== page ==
David McNeill describes an asylum story with a happy ending – but with hard lessons for Japan.
Gloria Onyekweli came to Japan just before Christmas in 2006, claiming asylum from her native Nigeria. She left her homeland after she said her fiancé, a political activist caught up in the Biafran separatist movement, was killed by the government. When she was told she was being sought by the Nigerian police, she fled the country, arriving at Narita via Hong Kong.
There followed a now familiar narrative. Gloria was interviewed by immigration officials then immediately transferred to the Ushiku Detention Center in Ibaraki, where she spent nearly a year. She was then granted karihōmen” or “provisional release” but cast into legal no-man’s land: forbidden to work or leave Tokyo, left dependent on charity and NGOs.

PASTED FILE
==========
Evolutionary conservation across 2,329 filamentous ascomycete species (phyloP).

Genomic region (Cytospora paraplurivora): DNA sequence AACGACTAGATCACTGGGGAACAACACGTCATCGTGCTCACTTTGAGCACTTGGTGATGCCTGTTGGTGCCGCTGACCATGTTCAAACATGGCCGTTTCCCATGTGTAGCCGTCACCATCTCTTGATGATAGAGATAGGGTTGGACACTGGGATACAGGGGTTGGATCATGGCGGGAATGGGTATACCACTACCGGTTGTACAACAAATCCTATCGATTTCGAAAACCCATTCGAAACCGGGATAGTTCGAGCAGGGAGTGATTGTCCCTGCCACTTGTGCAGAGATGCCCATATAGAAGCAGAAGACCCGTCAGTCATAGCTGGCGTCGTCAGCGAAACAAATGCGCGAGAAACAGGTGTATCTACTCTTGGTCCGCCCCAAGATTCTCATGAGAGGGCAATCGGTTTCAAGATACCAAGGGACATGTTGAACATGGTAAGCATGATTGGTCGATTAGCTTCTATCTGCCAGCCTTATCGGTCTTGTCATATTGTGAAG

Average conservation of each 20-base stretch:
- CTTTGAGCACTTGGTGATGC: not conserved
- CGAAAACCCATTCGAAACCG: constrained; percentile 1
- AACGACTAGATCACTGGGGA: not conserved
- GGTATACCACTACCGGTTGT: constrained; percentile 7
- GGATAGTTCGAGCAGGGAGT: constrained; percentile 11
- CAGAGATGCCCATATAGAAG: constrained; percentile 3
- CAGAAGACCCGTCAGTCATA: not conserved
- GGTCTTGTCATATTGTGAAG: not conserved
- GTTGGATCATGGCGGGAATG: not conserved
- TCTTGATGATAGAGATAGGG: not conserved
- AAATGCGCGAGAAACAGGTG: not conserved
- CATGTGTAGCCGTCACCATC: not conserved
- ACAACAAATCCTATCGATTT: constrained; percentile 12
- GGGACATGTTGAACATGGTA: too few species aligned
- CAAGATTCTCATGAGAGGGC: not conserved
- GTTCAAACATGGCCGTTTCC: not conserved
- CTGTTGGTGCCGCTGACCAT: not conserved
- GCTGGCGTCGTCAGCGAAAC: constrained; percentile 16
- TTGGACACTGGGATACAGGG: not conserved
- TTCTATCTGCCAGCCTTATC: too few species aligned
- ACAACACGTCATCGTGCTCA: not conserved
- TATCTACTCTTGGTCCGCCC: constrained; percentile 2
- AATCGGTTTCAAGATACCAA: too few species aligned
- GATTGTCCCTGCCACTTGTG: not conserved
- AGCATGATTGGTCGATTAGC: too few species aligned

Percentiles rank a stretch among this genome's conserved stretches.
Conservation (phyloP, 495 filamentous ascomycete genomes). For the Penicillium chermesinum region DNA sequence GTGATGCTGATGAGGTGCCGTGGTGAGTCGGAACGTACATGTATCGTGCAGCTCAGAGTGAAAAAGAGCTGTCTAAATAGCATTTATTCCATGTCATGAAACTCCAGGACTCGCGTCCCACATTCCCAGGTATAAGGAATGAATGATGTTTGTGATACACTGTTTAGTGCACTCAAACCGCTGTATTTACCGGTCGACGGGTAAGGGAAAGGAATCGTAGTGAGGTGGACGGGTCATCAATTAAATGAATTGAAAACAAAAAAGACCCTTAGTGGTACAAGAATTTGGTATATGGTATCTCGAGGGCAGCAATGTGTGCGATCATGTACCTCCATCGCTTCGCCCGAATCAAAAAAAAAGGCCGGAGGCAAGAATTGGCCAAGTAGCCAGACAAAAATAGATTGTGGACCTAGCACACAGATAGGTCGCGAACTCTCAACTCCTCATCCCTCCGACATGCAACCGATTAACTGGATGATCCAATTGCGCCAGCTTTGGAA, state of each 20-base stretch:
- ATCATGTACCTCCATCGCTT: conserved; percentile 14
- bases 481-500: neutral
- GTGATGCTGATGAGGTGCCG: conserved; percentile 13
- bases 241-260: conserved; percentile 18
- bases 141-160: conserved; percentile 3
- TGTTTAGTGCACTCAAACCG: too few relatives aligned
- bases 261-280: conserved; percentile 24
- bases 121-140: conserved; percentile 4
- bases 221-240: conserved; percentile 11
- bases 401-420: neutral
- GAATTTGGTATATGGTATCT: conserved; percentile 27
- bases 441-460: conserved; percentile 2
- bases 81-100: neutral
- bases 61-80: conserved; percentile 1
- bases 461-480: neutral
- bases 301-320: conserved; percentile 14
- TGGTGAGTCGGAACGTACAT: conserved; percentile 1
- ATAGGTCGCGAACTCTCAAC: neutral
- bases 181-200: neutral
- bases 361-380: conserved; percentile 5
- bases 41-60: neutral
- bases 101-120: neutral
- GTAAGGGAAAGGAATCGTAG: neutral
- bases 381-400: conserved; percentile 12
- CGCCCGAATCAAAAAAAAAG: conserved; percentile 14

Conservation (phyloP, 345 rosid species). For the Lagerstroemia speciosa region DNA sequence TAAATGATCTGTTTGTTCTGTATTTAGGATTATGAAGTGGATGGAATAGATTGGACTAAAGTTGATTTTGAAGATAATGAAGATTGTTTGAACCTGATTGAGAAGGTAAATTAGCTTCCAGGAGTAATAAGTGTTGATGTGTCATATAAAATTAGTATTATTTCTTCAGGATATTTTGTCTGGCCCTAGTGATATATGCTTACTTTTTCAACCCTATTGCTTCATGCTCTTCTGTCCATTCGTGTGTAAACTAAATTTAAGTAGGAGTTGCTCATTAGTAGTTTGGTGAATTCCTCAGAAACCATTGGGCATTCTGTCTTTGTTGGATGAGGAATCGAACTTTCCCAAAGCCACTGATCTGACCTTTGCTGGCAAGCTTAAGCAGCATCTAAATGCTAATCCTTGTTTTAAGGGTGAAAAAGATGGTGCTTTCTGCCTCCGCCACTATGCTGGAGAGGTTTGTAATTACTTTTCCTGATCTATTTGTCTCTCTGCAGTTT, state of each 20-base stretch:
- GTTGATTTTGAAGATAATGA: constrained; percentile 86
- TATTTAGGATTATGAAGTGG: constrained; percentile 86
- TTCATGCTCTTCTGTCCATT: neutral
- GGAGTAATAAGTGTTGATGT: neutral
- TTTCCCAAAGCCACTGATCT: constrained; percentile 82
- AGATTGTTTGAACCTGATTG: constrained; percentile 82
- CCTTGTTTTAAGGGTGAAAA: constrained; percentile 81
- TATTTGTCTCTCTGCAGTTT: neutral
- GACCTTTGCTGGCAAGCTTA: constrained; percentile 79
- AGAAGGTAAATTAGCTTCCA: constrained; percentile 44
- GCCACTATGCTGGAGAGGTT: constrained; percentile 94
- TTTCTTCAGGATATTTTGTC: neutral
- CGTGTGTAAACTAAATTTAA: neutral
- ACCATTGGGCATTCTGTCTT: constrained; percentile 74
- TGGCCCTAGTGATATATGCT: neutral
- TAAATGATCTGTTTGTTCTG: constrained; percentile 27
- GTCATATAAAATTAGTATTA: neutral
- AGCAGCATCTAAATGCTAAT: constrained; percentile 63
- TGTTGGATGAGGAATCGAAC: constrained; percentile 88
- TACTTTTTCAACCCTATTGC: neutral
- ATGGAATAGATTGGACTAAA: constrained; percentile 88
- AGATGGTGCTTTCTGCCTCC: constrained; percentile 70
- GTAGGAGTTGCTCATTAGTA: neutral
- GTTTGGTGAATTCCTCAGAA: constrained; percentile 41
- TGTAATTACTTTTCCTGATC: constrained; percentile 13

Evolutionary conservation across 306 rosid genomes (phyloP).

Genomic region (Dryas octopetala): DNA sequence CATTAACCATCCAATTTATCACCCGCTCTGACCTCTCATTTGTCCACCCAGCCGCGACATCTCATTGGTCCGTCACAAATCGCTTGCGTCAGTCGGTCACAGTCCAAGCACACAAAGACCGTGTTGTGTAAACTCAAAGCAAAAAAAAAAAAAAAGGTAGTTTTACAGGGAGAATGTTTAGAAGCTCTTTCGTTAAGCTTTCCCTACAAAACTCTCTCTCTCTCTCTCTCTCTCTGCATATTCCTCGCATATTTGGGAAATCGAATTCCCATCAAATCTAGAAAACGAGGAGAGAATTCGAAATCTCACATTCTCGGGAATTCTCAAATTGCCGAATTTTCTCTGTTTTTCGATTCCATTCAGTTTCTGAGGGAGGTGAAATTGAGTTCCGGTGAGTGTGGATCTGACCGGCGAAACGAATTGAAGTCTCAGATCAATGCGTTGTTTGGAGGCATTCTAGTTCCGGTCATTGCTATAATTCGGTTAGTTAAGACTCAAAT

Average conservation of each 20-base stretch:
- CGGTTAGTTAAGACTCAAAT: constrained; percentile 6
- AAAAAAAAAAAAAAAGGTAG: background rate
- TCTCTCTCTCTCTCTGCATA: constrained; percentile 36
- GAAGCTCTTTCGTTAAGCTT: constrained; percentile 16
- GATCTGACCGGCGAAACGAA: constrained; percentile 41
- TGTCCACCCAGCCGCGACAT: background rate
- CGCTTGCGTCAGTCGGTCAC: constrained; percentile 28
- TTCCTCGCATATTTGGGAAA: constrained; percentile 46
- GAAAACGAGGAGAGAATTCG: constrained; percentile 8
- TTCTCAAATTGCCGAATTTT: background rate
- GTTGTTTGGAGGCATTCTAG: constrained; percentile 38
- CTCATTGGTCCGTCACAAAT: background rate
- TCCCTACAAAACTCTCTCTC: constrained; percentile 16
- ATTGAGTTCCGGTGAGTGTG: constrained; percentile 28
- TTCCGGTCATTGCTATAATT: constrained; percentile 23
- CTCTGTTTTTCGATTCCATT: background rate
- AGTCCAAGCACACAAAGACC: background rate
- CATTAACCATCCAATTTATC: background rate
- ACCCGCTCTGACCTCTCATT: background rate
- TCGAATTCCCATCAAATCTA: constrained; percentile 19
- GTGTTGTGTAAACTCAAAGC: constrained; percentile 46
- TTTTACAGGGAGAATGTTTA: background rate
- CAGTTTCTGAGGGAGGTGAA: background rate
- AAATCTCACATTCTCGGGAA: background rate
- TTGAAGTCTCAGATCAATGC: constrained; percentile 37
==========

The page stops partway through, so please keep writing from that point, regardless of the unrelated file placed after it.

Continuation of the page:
By the time I met Gloria about a decade ago, she had spent 30 months in detention. Like many detainees she claimed mistreatment: stories of being roughed up and bruised, of being refused medical treatment; of male guards entering her room late at night. Worst of all, she said, was the uncertainty. “Life outside was as bad because it was like detention without bars.”
In interviews, immigration officials denied these claims though they were broadly consistent with multiple stories by other detainees and observers. Kimiko Tanaka, an activist who has spent 25 years monitoring Ushiku, for example, noted two suicides in 2010, three deaths from illness (in 2014 and in 2017), and a suicide by an Indian national in 2018 the day after his request for provisional release was denied. There were hunger strikes, attempted suicides, cases of self-harm and multiple claims of medical problems being ignored.
In 2015, 14 people at a single detention center tried to kill or harm themselves. In 2017, two separate groups of detainees in Nagoya and Tokyo refused meals during a protest to demand an end to long incarcerations.